Prince Charles

The “rebel prince” is still mak­ing it his duty to be the most out­spo­ken of the Royal Fam­ily…

My Weekly - - Contents -

Turns 70! Happy birth­day, HRH

Charles be­came the first Bri­tish heir to to earn a com­plete univer­sity de­gree

Age has been kind to the Prince of Wales, who’s per­haps be­come a lit­tle more com­fort­able in his own skin as the years have gone on.

How­ever as a fan of rock­ing the boat, de­fy­ing his par­ents – in­clud­ing the reign­ing monarch – and speak­ing his mind, Prince Charles has rubbed a lot of peo­ple up the wrong way in the course of his 70 years.

Yet, in­ter­est­ingly, as a child he was de­scribed by his Scot­tish gov­erness Miss Pee­bles as “hy­per­sen­si­tive, lonely, ex­ces­sively shy and given to quiet pur­suits like read­ing and paint­ing”.

The Prince of Wales was born at Buck­ing­ham Palace on Novem­ber 14, 1948.

And against tra­di­tion, the Queen and the Duke of Ed­in­burgh de­cided that lit­tle Charles would go to school rather than have a pri­vate tu­tor at the Palace, and so he started at Hill House school in West Lon­don in 1956.

In 1958, The Queen cre­ated Prince Charles The Prince of Wales and Earl of Ch­ester at just nine years old.

Most of Prince Charles’ ed­u­ca­tion was spent at Gor­don­stoun, the Scot­tish board­ing school which his father, Prince Philip, rec­om­mended – hav­ing at­tended the school as a boy him­self.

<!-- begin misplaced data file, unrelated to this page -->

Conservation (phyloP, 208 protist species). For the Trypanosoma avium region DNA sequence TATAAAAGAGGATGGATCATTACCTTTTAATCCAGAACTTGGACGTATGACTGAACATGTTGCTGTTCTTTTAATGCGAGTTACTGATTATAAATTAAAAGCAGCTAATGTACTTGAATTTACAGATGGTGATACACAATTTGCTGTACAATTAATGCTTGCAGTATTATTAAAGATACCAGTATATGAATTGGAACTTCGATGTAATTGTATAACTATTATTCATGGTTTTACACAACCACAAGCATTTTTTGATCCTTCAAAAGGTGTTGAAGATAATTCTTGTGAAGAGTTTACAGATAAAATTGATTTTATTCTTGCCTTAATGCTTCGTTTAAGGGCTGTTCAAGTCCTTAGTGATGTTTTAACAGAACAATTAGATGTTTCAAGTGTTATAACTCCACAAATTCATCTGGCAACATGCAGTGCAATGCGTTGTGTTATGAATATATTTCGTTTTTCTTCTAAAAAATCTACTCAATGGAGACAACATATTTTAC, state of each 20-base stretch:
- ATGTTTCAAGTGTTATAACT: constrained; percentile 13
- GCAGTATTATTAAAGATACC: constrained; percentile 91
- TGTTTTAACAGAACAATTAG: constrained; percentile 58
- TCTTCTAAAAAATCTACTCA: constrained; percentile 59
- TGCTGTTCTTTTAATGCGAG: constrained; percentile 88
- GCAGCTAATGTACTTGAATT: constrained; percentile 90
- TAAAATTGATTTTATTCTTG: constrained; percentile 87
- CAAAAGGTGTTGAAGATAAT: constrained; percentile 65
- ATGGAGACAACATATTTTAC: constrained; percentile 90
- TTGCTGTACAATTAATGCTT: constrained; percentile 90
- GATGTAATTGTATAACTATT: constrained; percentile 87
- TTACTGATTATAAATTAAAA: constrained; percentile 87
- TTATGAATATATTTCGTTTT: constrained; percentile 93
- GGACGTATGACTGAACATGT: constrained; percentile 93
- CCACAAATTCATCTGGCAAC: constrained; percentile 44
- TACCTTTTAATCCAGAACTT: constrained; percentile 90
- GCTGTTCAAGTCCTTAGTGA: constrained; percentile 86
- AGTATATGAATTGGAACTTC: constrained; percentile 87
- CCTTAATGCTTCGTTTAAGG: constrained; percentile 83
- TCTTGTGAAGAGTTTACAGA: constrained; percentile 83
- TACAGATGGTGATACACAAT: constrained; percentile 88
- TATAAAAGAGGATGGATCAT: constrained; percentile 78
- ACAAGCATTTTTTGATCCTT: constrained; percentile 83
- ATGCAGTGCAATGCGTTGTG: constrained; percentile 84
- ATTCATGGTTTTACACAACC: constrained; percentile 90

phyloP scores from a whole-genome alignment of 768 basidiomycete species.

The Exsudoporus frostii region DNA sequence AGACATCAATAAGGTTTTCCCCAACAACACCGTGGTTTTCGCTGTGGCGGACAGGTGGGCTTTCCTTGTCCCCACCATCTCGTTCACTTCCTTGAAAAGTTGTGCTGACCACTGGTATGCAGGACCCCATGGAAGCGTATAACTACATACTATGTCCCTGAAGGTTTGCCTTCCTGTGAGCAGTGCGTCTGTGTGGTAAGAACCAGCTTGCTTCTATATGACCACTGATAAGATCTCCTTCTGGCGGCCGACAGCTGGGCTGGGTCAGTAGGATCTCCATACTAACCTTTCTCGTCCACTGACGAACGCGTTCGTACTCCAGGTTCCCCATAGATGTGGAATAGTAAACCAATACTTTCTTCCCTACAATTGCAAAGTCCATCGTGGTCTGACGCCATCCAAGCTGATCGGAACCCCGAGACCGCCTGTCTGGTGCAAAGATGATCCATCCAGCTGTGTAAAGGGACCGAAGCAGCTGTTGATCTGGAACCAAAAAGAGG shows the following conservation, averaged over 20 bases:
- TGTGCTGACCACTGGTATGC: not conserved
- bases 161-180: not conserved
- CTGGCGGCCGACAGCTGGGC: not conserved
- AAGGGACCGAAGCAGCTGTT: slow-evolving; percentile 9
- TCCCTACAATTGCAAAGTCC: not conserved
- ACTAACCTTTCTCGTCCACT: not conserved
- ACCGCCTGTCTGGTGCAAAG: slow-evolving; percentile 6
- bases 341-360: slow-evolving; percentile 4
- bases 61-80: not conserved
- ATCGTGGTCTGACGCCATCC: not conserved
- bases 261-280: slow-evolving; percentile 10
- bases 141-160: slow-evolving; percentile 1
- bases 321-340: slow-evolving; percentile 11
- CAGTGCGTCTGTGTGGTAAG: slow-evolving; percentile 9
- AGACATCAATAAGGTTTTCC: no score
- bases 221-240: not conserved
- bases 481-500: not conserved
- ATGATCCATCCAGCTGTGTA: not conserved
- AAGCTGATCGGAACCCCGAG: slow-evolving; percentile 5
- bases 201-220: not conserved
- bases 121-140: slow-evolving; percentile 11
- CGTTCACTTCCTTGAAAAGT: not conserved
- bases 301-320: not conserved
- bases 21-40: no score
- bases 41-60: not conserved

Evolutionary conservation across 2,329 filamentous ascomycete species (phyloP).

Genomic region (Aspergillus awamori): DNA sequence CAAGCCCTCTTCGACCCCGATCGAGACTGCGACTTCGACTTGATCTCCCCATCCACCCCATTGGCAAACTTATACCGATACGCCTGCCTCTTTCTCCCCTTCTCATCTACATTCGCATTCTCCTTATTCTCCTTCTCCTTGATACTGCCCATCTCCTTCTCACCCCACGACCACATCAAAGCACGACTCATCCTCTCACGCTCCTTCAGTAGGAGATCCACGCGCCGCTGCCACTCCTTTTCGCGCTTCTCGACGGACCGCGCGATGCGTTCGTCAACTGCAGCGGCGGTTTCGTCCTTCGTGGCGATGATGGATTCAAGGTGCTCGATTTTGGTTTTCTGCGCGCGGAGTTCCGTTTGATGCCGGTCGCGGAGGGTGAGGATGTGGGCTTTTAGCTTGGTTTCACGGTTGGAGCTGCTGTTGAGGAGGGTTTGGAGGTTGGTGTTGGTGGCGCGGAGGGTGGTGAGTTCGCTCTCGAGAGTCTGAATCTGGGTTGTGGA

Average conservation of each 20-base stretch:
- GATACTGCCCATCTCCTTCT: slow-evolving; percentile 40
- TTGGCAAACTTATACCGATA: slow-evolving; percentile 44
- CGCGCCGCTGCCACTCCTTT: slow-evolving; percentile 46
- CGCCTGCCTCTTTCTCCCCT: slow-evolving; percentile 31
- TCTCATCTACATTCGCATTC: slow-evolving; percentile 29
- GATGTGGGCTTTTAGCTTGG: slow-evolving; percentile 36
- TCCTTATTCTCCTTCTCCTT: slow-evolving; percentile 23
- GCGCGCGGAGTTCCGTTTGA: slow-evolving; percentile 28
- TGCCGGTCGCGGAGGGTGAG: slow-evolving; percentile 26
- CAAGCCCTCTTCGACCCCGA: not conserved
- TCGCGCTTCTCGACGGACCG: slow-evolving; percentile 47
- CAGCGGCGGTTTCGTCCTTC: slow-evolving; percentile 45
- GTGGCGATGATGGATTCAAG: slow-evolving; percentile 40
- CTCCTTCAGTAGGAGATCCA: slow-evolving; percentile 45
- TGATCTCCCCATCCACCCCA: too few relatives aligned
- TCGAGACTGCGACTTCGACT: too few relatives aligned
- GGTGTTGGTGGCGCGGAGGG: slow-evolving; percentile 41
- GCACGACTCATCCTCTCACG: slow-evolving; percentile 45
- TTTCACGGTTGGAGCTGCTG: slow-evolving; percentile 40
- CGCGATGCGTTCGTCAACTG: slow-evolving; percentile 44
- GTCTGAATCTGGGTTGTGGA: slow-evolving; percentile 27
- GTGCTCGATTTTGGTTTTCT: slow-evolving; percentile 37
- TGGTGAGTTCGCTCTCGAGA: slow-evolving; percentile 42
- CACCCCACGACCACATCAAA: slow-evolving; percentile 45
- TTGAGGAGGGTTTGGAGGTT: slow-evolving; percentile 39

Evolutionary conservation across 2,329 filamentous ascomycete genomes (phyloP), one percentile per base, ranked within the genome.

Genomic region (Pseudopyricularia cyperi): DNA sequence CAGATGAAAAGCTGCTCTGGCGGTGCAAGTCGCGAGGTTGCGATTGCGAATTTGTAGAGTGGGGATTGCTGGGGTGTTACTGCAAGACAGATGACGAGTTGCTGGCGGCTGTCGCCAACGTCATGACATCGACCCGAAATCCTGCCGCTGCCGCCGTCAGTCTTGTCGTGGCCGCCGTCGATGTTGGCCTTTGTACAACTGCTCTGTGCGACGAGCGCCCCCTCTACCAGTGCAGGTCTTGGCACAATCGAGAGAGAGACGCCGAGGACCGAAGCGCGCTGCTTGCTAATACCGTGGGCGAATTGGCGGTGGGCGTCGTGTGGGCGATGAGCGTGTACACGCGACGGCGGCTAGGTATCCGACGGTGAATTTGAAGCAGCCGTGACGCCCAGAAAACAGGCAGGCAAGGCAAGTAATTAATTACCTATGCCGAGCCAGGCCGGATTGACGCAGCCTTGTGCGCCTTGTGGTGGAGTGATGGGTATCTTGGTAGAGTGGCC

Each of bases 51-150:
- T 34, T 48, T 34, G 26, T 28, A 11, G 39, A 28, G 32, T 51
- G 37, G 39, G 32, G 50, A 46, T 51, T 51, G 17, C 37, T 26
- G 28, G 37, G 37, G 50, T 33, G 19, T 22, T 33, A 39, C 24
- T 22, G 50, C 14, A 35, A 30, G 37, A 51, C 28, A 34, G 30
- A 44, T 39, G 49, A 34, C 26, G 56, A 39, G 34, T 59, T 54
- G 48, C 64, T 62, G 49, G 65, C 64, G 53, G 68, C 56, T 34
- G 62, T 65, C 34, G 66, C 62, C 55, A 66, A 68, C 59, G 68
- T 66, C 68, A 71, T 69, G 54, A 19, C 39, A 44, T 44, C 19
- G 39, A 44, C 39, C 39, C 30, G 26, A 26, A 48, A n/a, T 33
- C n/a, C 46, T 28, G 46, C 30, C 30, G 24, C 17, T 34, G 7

The Prince of Wales didn’t en­joy board­ing school, how­ever, and later de­scribed his time there as “dis­as­trous” and like a “prison sen­tence”. Scenes of bul­ly­ing and gen­eral un­hap­pi­ness have since been recre­ated by pop­u­lar drama­ti­sa­tions like TheCrown.

Yet the Prince of Wales would go on to be­come the first ever Bri­tish monarch or heir to the throne to earn a com­plete univer­sity de­gree.

At­tend­ing Trin­ity Col­lege, Cam­bridge, from 1967, Charles be­gan study­ing a range of sub­jects – his­tory, ar­chae­ol­ogy and an­thro­pol­ogy. In 1970, he was awarded a 2:2 de­gree.

This came just af­ter he was for­mally in­vested to the suc­ces­sion as Prince of Wales in a cer­e­mony in 1969.

Fol­low­ing Royal tra­di­tion, Prince Charles em­barked on a mil­i­tary ca­reer – as had Prince Philip be­fore him and as would his sons, Prince Wil­liam and Prince Harry.

As a young man, Prince Charles could be very out­spo­ken, to the point where it was viewed as med­dling be­cause of the many let­ters he sent to govern­ment min­is­ters.

He also be­came in­volved in many char­i­ties, and even set up The Prince’s Trust, a char­ity de­signed to help young peo­ple from un­der­priv­i­leged back­grounds.

From far left: Baby Charles in June, 1949; with the Queen on his fourth birth­day; with his par­ents and sib­lings at Wind­sor in 1968; and jet­ting off on a tour of the United States in 1977

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